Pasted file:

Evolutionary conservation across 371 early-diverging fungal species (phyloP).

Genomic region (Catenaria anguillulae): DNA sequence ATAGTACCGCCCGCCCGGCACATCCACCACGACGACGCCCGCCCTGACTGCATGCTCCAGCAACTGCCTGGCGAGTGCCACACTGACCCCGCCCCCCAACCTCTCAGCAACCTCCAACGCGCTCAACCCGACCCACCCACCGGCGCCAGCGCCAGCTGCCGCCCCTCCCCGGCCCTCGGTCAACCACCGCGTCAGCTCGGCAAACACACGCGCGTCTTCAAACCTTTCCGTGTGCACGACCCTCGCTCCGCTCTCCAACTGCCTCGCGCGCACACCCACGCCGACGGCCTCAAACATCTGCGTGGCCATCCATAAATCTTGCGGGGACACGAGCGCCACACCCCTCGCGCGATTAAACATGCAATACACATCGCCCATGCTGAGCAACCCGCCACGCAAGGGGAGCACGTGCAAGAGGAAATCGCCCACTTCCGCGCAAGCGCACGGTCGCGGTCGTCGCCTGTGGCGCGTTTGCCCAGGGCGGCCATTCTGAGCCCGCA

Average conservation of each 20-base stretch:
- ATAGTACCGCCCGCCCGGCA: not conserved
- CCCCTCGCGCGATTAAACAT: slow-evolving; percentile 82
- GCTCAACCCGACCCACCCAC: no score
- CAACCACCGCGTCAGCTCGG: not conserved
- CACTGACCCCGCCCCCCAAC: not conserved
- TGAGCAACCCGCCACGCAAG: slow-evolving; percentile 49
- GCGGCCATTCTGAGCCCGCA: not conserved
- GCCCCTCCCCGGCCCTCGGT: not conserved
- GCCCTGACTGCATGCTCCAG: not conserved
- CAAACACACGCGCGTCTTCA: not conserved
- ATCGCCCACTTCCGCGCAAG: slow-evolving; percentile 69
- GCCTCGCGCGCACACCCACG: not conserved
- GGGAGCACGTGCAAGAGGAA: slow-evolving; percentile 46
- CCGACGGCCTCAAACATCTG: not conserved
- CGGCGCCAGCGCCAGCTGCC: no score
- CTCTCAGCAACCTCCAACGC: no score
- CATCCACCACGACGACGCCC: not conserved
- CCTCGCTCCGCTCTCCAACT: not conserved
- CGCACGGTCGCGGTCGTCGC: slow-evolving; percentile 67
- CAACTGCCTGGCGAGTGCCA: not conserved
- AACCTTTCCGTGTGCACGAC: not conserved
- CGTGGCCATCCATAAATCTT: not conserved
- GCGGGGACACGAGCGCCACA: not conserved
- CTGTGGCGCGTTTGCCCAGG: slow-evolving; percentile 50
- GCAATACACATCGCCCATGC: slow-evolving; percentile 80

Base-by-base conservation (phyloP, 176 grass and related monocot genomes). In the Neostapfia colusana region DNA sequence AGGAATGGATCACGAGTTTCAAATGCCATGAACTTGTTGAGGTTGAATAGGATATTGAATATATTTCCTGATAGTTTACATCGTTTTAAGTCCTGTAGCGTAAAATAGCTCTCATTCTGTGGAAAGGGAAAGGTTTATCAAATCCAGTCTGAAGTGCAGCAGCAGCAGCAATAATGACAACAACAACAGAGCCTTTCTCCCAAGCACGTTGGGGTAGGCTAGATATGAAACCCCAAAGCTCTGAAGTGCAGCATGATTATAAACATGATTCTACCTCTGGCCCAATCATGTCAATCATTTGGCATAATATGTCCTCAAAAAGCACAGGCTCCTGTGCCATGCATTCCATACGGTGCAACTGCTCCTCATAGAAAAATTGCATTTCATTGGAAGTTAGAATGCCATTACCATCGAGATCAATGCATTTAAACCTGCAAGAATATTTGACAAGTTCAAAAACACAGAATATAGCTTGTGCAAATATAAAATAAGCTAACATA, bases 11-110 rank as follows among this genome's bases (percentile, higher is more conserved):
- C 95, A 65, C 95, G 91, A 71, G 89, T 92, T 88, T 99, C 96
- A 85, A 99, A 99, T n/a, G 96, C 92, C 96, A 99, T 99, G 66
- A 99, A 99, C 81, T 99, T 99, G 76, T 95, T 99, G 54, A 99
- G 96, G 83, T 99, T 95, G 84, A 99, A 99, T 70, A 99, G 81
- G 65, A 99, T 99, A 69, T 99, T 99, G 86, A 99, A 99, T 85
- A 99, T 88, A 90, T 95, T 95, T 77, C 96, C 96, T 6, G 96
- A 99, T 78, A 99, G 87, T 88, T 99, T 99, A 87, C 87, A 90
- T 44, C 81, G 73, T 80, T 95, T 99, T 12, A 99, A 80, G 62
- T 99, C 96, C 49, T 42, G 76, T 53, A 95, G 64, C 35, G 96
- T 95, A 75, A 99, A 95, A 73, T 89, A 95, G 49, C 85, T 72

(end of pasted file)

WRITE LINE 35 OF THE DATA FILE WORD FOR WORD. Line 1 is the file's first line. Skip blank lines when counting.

- A 99, T 88, A 90, T 95, T 95, T 77, C 96, C 96, T 6, G 96